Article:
Then she started to return with her daughters-in-law from the country of Moab, for she had heard in the country of Moab that the Lord had had consideration for his people and given them food. So she set out from the place where she had been living, she and her two daughters-in-law, and they went on their way to go back to the land of Judah. But Naomi said to her two daughters-in-law, ‘Go back each of you to your mother’s house. May the Lord deal kindly with you, as you have dealt with the dead and with me. The Lord grant that you may find security, each of you in the house of your husband.’ Then she kissed them, and they wept aloud. They said to her, ‘No, we will return with you to your people.’ But Naomi said, ‘Turn back, my daughters, why will you go with me? Do I still have sons in my womb that they may become your husbands? Turn back, my daughters, go your way, for I am too old to have a husband. Even if I thought there was hope for me, even if I should have a husband tonight and bear sons, would you then wait until they were grown? Would you then refrain from marrying? No, my daughters, it has been far more bitter for me than for you, because the hand of the Lord has turned against me.’ Then they wept aloud again. Orpah kissed her mother-in-law, but Ruth clung to her.
The Dutch writer Ellen van Wolde once described the Book of Ruth as a story of headscarves. These are migrant women, largely invisible – the kind of women who today might take the night bus into the city centre for their cleaning jobs, or might appear at the back of the corner shop as the nameless relations of the shopkeeper. They all have their stories, but we’re largely oblivious to them.
If these three women do make it all the way to Judah, at the best they are going meet with indifference. Naomi (meaning “Pleasant” – there’s irony) has such a chip on her shoulder that no one would want to go near her. What kind of woman tells her bereaved daughter-in-law that her own sense of loss is the greater? Orpah (spell that one right!) now sees sense and realises that she will never make a home in a new country: better to go back and make a new life in Moab. But her sister-in-law Ruth clings to this difficult and demanding woman.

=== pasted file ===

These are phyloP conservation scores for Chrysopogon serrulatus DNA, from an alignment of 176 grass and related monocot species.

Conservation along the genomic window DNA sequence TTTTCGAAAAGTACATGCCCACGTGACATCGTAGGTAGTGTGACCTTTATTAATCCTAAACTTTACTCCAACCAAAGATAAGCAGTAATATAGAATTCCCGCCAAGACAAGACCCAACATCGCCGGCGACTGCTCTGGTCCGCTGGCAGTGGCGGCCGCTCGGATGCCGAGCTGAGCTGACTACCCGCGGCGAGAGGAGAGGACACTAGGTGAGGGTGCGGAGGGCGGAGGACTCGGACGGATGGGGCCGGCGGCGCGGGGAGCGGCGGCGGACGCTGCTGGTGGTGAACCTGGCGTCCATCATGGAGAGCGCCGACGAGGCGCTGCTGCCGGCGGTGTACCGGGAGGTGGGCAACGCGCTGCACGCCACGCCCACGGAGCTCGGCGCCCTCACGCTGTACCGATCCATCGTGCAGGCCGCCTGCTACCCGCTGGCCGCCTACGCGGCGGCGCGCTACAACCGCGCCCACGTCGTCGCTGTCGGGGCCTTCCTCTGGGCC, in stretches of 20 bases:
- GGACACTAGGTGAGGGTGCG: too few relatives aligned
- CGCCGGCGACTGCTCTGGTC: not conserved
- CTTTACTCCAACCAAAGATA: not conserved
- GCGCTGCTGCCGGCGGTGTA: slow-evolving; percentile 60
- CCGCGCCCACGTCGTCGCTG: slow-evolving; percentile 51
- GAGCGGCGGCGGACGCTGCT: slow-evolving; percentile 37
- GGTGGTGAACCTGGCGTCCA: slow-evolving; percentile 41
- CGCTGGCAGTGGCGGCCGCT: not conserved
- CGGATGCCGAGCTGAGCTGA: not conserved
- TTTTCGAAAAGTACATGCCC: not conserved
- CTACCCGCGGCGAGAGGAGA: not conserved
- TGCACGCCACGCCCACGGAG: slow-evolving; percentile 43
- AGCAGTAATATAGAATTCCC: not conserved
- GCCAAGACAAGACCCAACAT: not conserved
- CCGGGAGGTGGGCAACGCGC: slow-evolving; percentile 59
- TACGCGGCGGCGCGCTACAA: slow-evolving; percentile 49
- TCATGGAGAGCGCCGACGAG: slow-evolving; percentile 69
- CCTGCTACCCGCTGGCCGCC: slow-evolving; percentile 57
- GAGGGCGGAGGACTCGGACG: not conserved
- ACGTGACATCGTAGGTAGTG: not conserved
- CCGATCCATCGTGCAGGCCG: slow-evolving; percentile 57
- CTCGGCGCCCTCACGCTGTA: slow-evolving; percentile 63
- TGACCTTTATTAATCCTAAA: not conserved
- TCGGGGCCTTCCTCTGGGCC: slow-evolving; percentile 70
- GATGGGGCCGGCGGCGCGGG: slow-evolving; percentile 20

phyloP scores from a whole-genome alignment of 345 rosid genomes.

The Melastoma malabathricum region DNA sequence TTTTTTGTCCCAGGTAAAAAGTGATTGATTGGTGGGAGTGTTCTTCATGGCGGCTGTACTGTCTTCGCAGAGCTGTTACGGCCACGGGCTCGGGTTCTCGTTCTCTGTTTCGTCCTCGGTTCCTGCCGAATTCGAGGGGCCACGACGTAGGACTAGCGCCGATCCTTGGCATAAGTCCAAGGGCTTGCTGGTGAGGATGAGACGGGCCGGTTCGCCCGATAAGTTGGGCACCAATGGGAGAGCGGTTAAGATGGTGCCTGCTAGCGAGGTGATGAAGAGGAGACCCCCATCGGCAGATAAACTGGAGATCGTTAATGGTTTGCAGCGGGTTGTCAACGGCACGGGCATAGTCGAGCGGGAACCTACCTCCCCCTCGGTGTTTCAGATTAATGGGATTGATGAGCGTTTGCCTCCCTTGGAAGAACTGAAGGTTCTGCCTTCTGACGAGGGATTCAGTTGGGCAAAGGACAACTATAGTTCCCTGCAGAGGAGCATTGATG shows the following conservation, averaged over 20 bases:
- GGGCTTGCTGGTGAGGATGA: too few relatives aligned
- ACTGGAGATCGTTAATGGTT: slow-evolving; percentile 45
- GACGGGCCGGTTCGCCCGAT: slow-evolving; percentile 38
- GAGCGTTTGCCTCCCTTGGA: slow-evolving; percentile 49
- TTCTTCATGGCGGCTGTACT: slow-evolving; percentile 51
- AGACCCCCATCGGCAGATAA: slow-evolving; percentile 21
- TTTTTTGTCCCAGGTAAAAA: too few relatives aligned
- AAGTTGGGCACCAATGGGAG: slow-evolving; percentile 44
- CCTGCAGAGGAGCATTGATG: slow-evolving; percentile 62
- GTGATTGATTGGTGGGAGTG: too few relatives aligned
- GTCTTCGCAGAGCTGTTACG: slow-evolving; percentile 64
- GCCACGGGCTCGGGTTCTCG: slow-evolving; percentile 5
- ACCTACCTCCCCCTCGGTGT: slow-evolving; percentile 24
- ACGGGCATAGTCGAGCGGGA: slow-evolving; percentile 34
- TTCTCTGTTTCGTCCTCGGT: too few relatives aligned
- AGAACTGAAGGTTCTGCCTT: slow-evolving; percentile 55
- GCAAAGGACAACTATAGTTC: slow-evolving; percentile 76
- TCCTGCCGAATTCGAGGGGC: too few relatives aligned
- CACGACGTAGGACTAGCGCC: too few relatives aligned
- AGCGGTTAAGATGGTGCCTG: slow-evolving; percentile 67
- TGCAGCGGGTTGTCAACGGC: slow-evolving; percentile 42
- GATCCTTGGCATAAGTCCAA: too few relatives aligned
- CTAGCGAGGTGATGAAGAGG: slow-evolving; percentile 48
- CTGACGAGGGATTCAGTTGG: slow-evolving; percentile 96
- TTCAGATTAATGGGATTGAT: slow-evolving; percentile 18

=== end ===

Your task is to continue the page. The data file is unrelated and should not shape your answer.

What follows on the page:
In many families the relationship between mother-in-law and daughter-in-law turns out to be the most contentious. And it looks as if this will be no exception. Ruth is by no means the quiet submissive creature we may have thought her to be. Instead, she shows she has a mind of her own, and is ready to go directly against Naomi’s wishes. She is not afraid to take a risk. Life is going to be hard as a migrant and a widow in a strange land, especially as the one person who might have protected her now seems to want to be rid of her. But still she journeys on, all the way to Bethlehem. She may be as good as invisible: but there will be a story to tell!
God of all our journeyings – Your eyes are upon us all and you know the stories of the people we ignore and overlook. Broaden our vision and deepen our compassion that your love may support and encourage all who today travel on to new beginnings.
The Rev’d John Durell is a retired minister and member of Waddington Street URC, Durham
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